Eating behaviours vary by culture and religion, and an understanding of attitudes and practices are essential for providing culturally competent nutritional guidance. The Ultra-orthodox Jewish community is characterized by poor diet, high rates of obesity, anemia and diabetes. This study aimed to acquire insights that could influence the promotion of healthier eating in the Ultra-orthodox and other closed religious communities, particularly regarding children’s eating habits and the food they consume.
In depth face-to-face recorded interviews were conducted with 20 information-rich participants: religious leaders, opinion leaders and education/health professionals from Gur and Chabad, two Ultra-orthodox Jewish religious communities in Israel. The focus was on exploring young family eating behaviours and perceived challenges to encouraging healthier nutrition in the community. Interviews were transcribed and thematic analysis employed using grounded theory.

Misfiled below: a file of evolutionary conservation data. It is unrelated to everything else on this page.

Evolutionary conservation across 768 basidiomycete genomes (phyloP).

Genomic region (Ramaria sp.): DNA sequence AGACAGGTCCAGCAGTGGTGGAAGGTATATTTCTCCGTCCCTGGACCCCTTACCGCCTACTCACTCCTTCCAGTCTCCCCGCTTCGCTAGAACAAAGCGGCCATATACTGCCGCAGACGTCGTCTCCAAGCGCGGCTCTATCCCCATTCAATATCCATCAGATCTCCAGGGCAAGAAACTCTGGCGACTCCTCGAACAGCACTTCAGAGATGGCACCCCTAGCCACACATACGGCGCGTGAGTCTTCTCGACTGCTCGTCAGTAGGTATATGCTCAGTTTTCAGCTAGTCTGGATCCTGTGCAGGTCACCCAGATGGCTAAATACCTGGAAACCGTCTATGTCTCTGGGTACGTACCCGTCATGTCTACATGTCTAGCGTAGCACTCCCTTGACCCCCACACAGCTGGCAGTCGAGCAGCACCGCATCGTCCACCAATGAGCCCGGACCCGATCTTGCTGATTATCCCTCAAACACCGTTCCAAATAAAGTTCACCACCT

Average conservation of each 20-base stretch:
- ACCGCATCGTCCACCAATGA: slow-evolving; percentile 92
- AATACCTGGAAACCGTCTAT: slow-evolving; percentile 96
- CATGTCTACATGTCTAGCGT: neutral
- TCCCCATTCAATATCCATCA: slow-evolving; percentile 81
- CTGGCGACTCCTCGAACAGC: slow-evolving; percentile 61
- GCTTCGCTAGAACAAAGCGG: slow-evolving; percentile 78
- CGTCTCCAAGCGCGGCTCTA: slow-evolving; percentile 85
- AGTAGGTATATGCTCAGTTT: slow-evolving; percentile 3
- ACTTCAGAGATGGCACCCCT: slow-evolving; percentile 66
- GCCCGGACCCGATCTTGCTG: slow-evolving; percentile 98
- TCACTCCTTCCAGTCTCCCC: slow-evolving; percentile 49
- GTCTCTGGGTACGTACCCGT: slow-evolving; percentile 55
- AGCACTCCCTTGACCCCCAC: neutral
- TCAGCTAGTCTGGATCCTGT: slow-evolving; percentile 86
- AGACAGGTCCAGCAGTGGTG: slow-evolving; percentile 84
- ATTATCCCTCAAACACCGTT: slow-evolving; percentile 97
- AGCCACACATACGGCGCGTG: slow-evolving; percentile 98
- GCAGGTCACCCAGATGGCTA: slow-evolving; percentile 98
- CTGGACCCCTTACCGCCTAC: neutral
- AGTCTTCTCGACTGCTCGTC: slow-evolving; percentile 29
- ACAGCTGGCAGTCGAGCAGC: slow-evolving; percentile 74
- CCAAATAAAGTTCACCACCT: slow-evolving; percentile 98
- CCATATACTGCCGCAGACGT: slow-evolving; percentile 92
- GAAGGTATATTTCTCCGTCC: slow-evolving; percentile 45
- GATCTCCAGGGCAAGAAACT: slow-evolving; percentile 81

Seven themes were identified with findings that had clear implications for the promotion of health at both the community and individual level. These included spiritual aspects of eating, deficits in knowledge and awareness, less relevance of kashrut than previously thought, the centrality of motherhood and family meals, the quality of food in educational institutions, the significance and sensitivity of Sabbath and festive meals and pragmatic considerations.
By illuminating attitudes and behaviors, the study broadens and enhances our understanding of the Ultra-orthodox communities’ perspectives on eating behaviours in the family. The findings have the potential to contribute to strengths-based health promotion for children’s nutrition. Recommendations regarding culturally competent guidance and implications for other secluded religious communities are discussed.